It was after all, a busy intersection of Commercial Drive and Hastings Avenue, and 10 pm, there’s still a fair amount of traffic.
So, it was with some surprise that there was only one driver of an SUV stared out the driver’s side window at the three men rolling around and fighting at the feet of a group of young women, rather than watching the major intersection and changing lights ahead of him. The driver, not believing what he was seeing, ran the unseen red light and t-boned a car heading through the intersection on their green.
The sound of the shearing metal and crash unstuck all of our feet – the three men jumped up and way, the lone man running down an alley, the two bashers racing back to their car and their girls – while us dyke ran to the accident.
We divided between the two cars to check on the occupants.
Inside the SUV’s back seat was a woman and small child, terrified and not knowing why they had suddenly crashed, while the driver stared ahead dazed – everyone was in a state of shock.
Everyone in the vehicles appeared whole and conscious, nothing bleeding or obviously broken. The shock of the accident was wearing off and we were trying to decide what to do, when we heard the sound of distant sirens.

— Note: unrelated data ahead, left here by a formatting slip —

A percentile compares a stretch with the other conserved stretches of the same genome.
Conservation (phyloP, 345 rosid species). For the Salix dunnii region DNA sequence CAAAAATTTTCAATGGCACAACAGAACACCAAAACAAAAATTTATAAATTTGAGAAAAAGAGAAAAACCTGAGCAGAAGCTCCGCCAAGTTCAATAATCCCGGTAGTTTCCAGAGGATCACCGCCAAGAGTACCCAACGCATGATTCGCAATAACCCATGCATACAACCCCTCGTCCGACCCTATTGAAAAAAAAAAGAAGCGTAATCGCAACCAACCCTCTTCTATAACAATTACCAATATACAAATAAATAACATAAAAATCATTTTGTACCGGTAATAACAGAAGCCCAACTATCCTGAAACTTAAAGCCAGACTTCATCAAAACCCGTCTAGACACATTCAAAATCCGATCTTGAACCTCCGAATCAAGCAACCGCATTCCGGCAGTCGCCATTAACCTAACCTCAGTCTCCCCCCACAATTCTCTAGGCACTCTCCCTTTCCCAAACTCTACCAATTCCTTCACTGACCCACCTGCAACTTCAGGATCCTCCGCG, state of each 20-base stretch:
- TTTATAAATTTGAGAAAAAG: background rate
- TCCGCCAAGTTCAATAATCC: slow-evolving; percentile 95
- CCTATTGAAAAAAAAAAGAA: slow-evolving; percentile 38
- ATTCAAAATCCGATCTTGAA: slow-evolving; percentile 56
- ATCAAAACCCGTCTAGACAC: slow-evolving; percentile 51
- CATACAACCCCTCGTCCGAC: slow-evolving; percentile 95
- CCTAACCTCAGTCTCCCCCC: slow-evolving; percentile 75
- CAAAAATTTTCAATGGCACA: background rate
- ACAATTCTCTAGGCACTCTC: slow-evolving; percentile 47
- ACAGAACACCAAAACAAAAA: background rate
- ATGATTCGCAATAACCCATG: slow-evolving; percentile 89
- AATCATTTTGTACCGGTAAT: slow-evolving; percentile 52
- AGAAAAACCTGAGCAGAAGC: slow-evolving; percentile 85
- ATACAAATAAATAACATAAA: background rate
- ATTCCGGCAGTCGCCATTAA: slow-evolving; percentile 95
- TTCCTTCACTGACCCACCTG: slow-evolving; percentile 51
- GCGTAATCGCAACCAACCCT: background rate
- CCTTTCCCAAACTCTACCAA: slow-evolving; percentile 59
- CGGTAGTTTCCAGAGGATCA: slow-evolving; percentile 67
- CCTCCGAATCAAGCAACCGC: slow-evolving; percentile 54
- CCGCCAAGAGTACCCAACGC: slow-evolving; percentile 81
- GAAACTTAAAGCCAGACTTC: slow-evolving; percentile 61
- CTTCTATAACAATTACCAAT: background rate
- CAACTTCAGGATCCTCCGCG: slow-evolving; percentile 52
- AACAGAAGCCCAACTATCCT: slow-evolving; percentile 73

I will never know if the sirens were in response to the street fighting or the accident or wholly unrelated, because the sound of them and the sight of an approaching bus, made the group of dykes react in panic and fear – we ran for the bus stop, and were whisked away from the scene.
We took over the entire back of the bus, winded, rambling, wound up and de-stressing. We all turned to Estelle and chided her for leaving the group without back up, feeling awful for the people in the vehicle and knowing that the entire scene would have played out differently, if we had all gone as a group to the payphone, but knowing that ultimately, any single person should be able to go about their lawful business unmolested and assaulted by other people – and that while we each carry a certain burden of personal responsibility – including the driver who shouldn’t have allowed themselves to be so distracted as to not pay any attention to the intersection lights – the events of the evening were the consequences of two young men who took it upon themselves to torment and punish a women for being alone and for being a dyke.
This shouldn’t be acceptable conduct by anyone, least of all, the girls the boys sought to impress.